You have repeatedly pointed out that regulators need to have a rethink about why and what they regulate.
“Yes, there has been 400 years of regulation in the transport sector. Do we need regulation? If you say ‘yes’ how much, for what and how? Perhaps you don’t need regulation for every little thing. But perhaps you feel you need it for accessibility, to make every cab or a certain number of cabs wheelchair-accessible.
But then you’ll find a strong lobby of the taxi industry on your path. That’s why I have been suggesting that there should be a rethink about the level of regulation.”
He adds that where the regulator hasn’t worked out how to handle apps, ‘regulator ambiguity’ in the words of Uber, effective responses are limited. “But additionally, the apps also thrive where the quality of the taxi industry is not good enough. And it is not that the taxis got worse, it often is the expectation people have. If there are new and improved taxi services, suddenly people’s expectations change dramatically.
Perception and reality often are two different things. Preempt that, reduce the impact of apps and deal with market decline. It is difficult to deal with apps once they get the upper hand. My advice: the first line of defence is a quality service. But in the US, with the independent contractor status, that quality is difficult to enforce.
The trip should be absolutely perfect from start to finish. Uber has control over quality from the moment you push the button. You have to be better than Uber or you’ll lose the market.” “And Uber has also made some regulations ineffective, especially if they are not enforced. You need to protect the market from being governed purely by commercial reasons.
Like you need to make a provision for having every outlying area served. Have an agreement about serving everyone and make it work. The taxi market should not be regulated as a sort of Utopia, but for economic sustainability – not just for today but also for tomorrow.”
In California the Public Utilities Commission (PUC) more or less gave the apps a free reign, whether they provided taxis, black cars or ridesharing. Is that the way forward?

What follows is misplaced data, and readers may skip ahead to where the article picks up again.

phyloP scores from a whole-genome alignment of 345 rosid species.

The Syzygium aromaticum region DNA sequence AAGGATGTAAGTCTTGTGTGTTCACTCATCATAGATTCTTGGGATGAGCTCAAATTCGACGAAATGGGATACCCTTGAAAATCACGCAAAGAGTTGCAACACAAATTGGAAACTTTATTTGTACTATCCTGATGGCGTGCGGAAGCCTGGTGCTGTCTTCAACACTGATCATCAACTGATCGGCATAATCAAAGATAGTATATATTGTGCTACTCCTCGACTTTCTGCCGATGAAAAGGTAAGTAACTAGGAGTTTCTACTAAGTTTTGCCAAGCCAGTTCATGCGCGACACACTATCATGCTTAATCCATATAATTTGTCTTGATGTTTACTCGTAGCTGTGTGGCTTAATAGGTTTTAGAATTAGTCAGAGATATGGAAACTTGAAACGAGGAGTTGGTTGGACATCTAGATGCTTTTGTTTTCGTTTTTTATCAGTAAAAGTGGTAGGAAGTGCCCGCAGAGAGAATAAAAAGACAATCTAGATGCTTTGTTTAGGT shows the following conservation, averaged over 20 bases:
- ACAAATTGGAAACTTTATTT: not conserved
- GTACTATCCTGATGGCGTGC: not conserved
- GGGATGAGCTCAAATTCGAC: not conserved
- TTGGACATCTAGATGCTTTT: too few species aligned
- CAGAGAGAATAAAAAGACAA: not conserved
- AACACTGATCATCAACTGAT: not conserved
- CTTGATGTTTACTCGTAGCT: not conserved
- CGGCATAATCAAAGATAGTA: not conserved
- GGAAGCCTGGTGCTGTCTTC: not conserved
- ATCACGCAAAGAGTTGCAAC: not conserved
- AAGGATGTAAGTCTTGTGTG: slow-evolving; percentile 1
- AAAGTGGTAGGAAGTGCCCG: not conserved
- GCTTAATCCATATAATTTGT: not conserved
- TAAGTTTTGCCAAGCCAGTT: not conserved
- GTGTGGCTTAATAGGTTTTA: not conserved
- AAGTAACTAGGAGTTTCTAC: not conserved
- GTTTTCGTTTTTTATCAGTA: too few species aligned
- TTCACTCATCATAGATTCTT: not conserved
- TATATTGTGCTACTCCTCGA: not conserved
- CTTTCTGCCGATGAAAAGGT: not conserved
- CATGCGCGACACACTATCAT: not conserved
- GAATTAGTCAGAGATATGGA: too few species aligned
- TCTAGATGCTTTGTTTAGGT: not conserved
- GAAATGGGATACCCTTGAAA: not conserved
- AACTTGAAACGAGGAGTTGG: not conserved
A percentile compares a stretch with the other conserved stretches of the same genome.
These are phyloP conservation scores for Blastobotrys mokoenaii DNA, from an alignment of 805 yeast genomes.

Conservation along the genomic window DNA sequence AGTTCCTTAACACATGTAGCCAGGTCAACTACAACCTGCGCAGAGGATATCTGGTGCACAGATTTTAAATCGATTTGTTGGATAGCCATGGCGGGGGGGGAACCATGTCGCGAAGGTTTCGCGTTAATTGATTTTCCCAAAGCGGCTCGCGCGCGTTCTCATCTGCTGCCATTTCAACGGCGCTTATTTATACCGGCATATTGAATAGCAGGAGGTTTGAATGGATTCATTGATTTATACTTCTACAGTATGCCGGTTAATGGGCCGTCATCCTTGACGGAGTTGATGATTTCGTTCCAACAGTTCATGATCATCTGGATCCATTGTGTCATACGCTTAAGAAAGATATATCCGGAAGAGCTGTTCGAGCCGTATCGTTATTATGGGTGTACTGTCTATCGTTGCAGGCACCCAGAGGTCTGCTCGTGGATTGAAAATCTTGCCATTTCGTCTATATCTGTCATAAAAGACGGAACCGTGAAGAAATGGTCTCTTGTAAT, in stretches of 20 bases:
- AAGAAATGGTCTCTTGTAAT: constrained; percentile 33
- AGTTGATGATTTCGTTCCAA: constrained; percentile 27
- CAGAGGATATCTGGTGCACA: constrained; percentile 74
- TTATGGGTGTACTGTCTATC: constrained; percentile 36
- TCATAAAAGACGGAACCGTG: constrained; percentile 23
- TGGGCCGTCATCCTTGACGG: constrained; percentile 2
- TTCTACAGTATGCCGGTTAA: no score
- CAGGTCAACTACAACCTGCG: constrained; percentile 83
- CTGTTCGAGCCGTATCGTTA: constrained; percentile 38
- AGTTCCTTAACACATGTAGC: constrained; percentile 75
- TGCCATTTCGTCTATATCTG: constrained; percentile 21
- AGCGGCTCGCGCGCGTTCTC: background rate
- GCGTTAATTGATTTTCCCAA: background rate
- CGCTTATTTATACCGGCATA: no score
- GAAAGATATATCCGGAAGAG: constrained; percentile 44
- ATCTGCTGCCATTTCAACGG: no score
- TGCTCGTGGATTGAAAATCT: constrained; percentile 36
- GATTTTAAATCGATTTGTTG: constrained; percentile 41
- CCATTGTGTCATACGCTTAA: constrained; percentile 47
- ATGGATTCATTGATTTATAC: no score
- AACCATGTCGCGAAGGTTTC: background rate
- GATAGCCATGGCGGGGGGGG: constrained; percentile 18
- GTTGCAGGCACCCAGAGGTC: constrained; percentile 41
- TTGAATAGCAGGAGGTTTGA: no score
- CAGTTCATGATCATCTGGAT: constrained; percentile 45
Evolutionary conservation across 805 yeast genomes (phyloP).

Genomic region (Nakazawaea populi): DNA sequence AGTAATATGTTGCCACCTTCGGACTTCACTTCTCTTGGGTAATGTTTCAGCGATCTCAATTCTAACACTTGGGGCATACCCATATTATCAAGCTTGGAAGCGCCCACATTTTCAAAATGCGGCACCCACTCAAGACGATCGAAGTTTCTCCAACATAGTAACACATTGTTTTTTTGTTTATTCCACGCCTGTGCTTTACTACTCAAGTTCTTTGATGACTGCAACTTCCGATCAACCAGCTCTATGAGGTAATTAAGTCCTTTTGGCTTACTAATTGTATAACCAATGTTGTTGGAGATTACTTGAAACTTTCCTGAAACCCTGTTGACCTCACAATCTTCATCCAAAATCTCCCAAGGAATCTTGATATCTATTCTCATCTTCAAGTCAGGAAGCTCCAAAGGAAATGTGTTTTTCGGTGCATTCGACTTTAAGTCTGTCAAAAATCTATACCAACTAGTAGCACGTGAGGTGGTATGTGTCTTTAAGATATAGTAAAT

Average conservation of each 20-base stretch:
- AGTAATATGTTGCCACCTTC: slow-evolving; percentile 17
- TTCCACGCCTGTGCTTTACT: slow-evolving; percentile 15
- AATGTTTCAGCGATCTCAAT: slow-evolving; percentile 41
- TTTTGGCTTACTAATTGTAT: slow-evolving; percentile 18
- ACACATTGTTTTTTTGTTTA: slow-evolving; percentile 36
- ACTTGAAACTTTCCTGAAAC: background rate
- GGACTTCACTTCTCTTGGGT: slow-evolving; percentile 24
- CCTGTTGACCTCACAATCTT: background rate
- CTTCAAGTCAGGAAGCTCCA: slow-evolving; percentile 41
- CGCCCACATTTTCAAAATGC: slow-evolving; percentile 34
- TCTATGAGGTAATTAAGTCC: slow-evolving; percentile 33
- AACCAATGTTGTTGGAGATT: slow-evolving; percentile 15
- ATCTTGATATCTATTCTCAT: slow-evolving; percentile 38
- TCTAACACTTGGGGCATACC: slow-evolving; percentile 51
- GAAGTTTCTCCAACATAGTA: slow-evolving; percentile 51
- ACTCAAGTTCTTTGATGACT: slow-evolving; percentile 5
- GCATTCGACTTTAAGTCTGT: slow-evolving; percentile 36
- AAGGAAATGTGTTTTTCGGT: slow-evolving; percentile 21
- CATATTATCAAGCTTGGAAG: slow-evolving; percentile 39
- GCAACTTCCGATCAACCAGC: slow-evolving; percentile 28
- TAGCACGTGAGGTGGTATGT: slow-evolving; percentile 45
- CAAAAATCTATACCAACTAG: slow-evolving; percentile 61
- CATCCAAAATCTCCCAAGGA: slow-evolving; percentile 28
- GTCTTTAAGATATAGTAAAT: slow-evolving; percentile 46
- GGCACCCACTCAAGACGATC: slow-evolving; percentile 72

“You mustn’t forget that there is a difference between California and a well-regulated city like San Francisco. But I keep coming back to the same point. Every regulator should go back to the same fundamental question: why regulate? There have been centuries of regulation, often without frequent updates.
And if there have been changes, it was always retro-actively. That won’t work this time. There’s no timescale for that. Some regulation has to be there. Price? Numbers? Safety? That’s the fundamental question!”
Back to the taxi industry. We already noted that the profession of taxi dispatcher may disappear. But will that be the only casualty?
Cooper doesn’t think so: “It is more likely that the radio-circuits will face significant change. Sometimes these companies are major investors in medallions, that gives them a different role. But purely as communication- tool they face distinct change, as a large number of phone bookings will cease in a few years’ time.
That role will be taken over by the apps. Uber insists that it is purely a technical company, not a transport company. Like the ubiquitous Yellow Cabs in certain cities is a dispatch company, not a transport company. The function of this company is to continually assess and re-assess what’s happening to its brand. But in effect, Hailo, Taxi Magic, Uber and Lyft will see themselves as the taxi companies of the future.”